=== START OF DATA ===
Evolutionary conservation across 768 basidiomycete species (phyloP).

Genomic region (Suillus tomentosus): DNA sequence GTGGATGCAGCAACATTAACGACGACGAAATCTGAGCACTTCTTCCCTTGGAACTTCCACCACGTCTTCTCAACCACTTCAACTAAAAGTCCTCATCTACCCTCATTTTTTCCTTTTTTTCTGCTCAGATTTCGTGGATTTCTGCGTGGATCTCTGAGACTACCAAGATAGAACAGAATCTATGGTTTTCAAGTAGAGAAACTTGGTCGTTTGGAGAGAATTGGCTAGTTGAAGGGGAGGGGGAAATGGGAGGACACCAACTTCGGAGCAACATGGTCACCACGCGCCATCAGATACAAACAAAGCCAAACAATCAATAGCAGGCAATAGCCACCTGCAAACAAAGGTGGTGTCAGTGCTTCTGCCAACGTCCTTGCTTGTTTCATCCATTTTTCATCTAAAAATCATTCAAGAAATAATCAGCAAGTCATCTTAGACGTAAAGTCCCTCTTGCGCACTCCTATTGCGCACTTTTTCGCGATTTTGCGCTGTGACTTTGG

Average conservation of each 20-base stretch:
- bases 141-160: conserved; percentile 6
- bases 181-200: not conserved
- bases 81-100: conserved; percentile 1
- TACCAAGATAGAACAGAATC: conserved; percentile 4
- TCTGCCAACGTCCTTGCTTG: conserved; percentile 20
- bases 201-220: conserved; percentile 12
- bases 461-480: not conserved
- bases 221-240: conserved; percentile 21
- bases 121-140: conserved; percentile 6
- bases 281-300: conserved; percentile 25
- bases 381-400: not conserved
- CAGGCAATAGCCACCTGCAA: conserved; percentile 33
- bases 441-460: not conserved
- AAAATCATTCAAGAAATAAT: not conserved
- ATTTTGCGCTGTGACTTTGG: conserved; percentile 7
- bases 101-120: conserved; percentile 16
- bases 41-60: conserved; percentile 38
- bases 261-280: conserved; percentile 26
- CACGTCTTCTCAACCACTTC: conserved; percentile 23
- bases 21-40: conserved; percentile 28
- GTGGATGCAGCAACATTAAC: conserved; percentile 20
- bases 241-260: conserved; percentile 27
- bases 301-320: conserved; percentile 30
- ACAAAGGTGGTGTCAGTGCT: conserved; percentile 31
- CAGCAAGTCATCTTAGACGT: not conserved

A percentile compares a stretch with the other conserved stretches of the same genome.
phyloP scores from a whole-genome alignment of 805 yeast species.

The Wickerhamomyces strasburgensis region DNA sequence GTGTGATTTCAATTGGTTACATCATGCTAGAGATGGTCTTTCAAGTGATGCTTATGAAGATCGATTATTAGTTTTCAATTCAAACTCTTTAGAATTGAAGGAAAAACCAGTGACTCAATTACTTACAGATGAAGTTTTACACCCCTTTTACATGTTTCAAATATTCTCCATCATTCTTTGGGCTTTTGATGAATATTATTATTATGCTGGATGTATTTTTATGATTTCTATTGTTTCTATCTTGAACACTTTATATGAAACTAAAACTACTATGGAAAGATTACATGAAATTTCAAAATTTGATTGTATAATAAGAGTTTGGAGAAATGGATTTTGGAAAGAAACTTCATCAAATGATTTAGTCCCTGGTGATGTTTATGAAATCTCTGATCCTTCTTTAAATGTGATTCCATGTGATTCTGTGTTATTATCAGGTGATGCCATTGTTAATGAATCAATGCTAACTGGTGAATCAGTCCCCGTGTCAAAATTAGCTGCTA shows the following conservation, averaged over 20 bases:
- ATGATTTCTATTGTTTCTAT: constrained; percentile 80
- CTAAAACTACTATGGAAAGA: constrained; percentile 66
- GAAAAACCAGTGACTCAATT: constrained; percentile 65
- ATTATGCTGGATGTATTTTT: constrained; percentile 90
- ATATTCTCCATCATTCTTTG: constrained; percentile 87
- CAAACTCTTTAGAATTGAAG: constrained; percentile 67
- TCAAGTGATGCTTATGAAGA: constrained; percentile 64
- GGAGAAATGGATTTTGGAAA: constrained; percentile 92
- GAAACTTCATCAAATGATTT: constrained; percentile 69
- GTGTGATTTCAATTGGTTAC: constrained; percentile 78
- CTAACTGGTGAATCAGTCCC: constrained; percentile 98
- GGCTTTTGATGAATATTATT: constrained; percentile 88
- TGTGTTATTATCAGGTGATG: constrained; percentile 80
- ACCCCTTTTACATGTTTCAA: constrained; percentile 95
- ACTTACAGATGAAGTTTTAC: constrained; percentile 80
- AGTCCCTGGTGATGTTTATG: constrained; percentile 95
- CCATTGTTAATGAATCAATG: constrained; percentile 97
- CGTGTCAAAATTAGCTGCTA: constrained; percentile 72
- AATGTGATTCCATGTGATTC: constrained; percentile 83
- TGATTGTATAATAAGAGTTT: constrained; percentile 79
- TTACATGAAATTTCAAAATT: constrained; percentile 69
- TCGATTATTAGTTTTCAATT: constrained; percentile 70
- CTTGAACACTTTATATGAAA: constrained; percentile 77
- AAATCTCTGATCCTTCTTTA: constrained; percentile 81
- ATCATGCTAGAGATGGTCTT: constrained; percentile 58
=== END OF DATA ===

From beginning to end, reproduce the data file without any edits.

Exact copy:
Evolutionary conservation across 768 basidiomycete species (phyloP).

Genomic region (Suillus tomentosus): DNA sequence GTGGATGCAGCAACATTAACGACGACGAAATCTGAGCACTTCTTCCCTTGGAACTTCCACCACGTCTTCTCAACCACTTCAACTAAAAGTCCTCATCTACCCTCATTTTTTCCTTTTTTTCTGCTCAGATTTCGTGGATTTCTGCGTGGATCTCTGAGACTACCAAGATAGAACAGAATCTATGGTTTTCAAGTAGAGAAACTTGGTCGTTTGGAGAGAATTGGCTAGTTGAAGGGGAGGGGGAAATGGGAGGACACCAACTTCGGAGCAACATGGTCACCACGCGCCATCAGATACAAACAAAGCCAAACAATCAATAGCAGGCAATAGCCACCTGCAAACAAAGGTGGTGTCAGTGCTTCTGCCAACGTCCTTGCTTGTTTCATCCATTTTTCATCTAAAAATCATTCAAGAAATAATCAGCAAGTCATCTTAGACGTAAAGTCCCTCTTGCGCACTCCTATTGCGCACTTTTTCGCGATTTTGCGCTGTGACTTTGG

Average conservation of each 20-base stretch:
- bases 141-160: conserved; percentile 6
- bases 181-200: not conserved
- bases 81-100: conserved; percentile 1
- TACCAAGATAGAACAGAATC: conserved; percentile 4
- TCTGCCAACGTCCTTGCTTG: conserved; percentile 20
- bases 201-220: conserved; percentile 12
- bases 461-480: not conserved
- bases 221-240: conserved; percentile 21
- bases 121-140: conserved; percentile 6
- bases 281-300: conserved; percentile 25
- bases 381-400: not conserved
- CAGGCAATAGCCACCTGCAA: conserved; percentile 33
- bases 441-460: not conserved
- AAAATCATTCAAGAAATAAT: not conserved
- ATTTTGCGCTGTGACTTTGG: conserved; percentile 7
- bases 101-120: conserved; percentile 16
- bases 41-60: conserved; percentile 38
- bases 261-280: conserved; percentile 26
- CACGTCTTCTCAACCACTTC: conserved; percentile 23
- bases 21-40: conserved; percentile 28
- GTGGATGCAGCAACATTAAC: conserved; percentile 20
- bases 241-260: conserved; percentile 27
- bases 301-320: conserved; percentile 30
- ACAAAGGTGGTGTCAGTGCT: conserved; percentile 31
- CAGCAAGTCATCTTAGACGT: not conserved

A percentile compares a stretch with the other conserved stretches of the same genome.
phyloP scores from a whole-genome alignment of 805 yeast species.

The Wickerhamomyces strasburgensis region DNA sequence GTGTGATTTCAATTGGTTACATCATGCTAGAGATGGTCTTTCAAGTGATGCTTATGAAGATCGATTATTAGTTTTCAATTCAAACTCTTTAGAATTGAAGGAAAAACCAGTGACTCAATTACTTACAGATGAAGTTTTACACCCCTTTTACATGTTTCAAATATTCTCCATCATTCTTTGGGCTTTTGATGAATATTATTATTATGCTGGATGTATTTTTATGATTTCTATTGTTTCTATCTTGAACACTTTATATGAAACTAAAACTACTATGGAAAGATTACATGAAATTTCAAAATTTGATTGTATAATAAGAGTTTGGAGAAATGGATTTTGGAAAGAAACTTCATCAAATGATTTAGTCCCTGGTGATGTTTATGAAATCTCTGATCCTTCTTTAAATGTGATTCCATGTGATTCTGTGTTATTATCAGGTGATGCCATTGTTAATGAATCAATGCTAACTGGTGAATCAGTCCCCGTGTCAAAATTAGCTGCTA shows the following conservation, averaged over 20 bases:
- ATGATTTCTATTGTTTCTAT: constrained; percentile 80
- CTAAAACTACTATGGAAAGA: constrained; percentile 66
- GAAAAACCAGTGACTCAATT: constrained; percentile 65
- ATTATGCTGGATGTATTTTT: constrained; percentile 90
- ATATTCTCCATCATTCTTTG: constrained; percentile 87
- CAAACTCTTTAGAATTGAAG: constrained; percentile 67
- TCAAGTGATGCTTATGAAGA: constrained; percentile 64
- GGAGAAATGGATTTTGGAAA: constrained; percentile 92
- GAAACTTCATCAAATGATTT: constrained; percentile 69
- GTGTGATTTCAATTGGTTAC: constrained; percentile 78
- CTAACTGGTGAATCAGTCCC: constrained; percentile 98
- GGCTTTTGATGAATATTATT: constrained; percentile 88
- TGTGTTATTATCAGGTGATG: constrained; percentile 80
- ACCCCTTTTACATGTTTCAA: constrained; percentile 95
- ACTTACAGATGAAGTTTTAC: constrained; percentile 80
- AGTCCCTGGTGATGTTTATG: constrained; percentile 95
- CCATTGTTAATGAATCAATG: constrained; percentile 97
- CGTGTCAAAATTAGCTGCTA: constrained; percentile 72
- AATGTGATTCCATGTGATTC: constrained; percentile 83
- TGATTGTATAATAAGAGTTT: constrained; percentile 79
- TTACATGAAATTTCAAAATT: constrained; percentile 69
- TCGATTATTAGTTTTCAATT: constrained; percentile 70
- CTTGAACACTTTATATGAAA: constrained; percentile 77
- AAATCTCTGATCCTTCTTTA: constrained; percentile 81
- ATCATGCTAGAGATGGTCTT: constrained; percentile 58